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An ultrastructural study of macrovascular changes in rats with diabetes mellitus and hypertension Song, Michael Yuming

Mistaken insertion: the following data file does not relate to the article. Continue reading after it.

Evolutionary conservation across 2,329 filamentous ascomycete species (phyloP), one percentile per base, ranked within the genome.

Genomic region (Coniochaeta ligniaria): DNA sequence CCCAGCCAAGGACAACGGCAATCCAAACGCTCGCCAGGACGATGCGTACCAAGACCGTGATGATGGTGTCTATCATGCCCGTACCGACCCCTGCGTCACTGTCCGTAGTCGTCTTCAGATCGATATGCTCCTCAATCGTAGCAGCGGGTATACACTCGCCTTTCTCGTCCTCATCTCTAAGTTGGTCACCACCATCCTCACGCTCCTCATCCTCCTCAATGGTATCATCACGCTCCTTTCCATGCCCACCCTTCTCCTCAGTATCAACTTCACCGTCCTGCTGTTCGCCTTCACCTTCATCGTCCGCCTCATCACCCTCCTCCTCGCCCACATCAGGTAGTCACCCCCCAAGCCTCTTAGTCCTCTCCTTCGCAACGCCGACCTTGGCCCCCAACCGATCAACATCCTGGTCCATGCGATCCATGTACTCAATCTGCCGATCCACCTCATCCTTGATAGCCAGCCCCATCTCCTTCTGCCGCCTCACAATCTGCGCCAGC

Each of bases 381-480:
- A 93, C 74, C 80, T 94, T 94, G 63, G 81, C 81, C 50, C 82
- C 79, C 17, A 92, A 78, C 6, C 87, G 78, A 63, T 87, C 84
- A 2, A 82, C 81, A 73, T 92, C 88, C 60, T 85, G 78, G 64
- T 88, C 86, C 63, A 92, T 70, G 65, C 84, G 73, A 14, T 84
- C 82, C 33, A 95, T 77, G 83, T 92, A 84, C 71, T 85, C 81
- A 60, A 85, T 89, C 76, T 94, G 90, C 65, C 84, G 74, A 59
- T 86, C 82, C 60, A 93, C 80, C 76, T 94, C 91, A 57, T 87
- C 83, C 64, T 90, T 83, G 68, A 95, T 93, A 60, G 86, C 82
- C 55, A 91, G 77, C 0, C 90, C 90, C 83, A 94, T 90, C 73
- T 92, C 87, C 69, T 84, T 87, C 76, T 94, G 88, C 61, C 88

Numerous investigators have presented evidence of increased mortality in patients with diabetes mellitus due to cardiovascular disease. The reasons for a predisposition to vascular pathology that, in the advanced state, can lead to atherosclerosis are still unclear. Our hypotheses were: 1) the condition of diabetes mellitus in a streptozocin animal model may show vascular changes similar to early pathology in macrovessels, 2) since the model is normotensive, inducing hypertension will result in early atherogenic pathology, 3) the response to diabetic and/or hypertensive circumstances may be diversified due to the function of blood vessels, and 4) endothelium is the initiator of vascular pathology in diabetes. To test these hypotheses, we carried out a quantitative analysis of the renal and coronary arteries from rats using light, transmission and scanning electron microscopy. Diabetes mellitus was induced with streptozocin and hypertension was induced using deoxycorticosterone acetate. There were four experimental groups: control, control/hypertensive, diabetic, and diabetic/hypertensive. In the renal artery, the tunica media and luminal areas significantly increased in the hypertensive groups, but proportionately, the vessel dimensions did not alter, with all four groups having similar tunica media/lumen ratios. There was a significant elevation of extracellular matrix surrounding the smooth muscle cells of the tunica media in the renal artery due to the diabetic condition, although there were no changes in wall dimensions. Renal arteries from the control/hypertensive group had a significantly thickened tunica media as did the diabetic/hypertensive group over control values. The latter also had an even greater significant elevation of the extracellular matrix compared with either the diabetic or control/hypertensive group. This means that the composition of the tunica media had significantly altered, with more connective tissue. In addition, there was marked subendothelial invasion of macrophage-type cells and electrondense deposits of various shapes and densities. The number of adherent white blood cells, probably monocytes, on the endothelium was significantly increased in the renal artery from the hypertensive groups. In the coronary artery, in contrast, the pattern of pathological responses was different from that seen in the renal artery. The tunica media and luminal areas were significantly less in the diabetic condition even though there was no alteration in the makeup of the tunica media. The hypertensive groups had an altered composition of the tunica media with more extracellular matrix compared with the controls. Both control/hypertensive and diabetic/hypertensive groups had not only a significant increase in medial and luminal areas, but also both had a proportionately greater hypertrophy of the media compared with the increase in luminal areas. This resulted in significant differences in media/lumen ratios over normotensive controls. When the two hypertensive groups were compared with each other, the diabetic animals did not increase to the same extent as the nondiabetic did in both tunica media and luminal areas. In addition, in both hypertensive groups the adventitial area significantly increased over that in the respective controls, which was greater than the luminal hypertrophy, giving significant differences in adventitial to luminal ratios. The tunica intima did not show the striking early lesion stage seen in the renal arteries from the diabetic/hypertensive group, and none of the four groups had adherent white blood cells. We have, therefore, demonstrated different patterns of vascular changes due to the diabetic condition in this animal model. We have also shown that, with hypertension and diabetes combined, the early vascular pathology is exacerbated in the renal artery but not in the coronary artery. The vessel proportions in the coronary artery also changed due to hypertension, in contrast to the renal artery where vessels from animals in all four groups had similar wall/lumen ratios.

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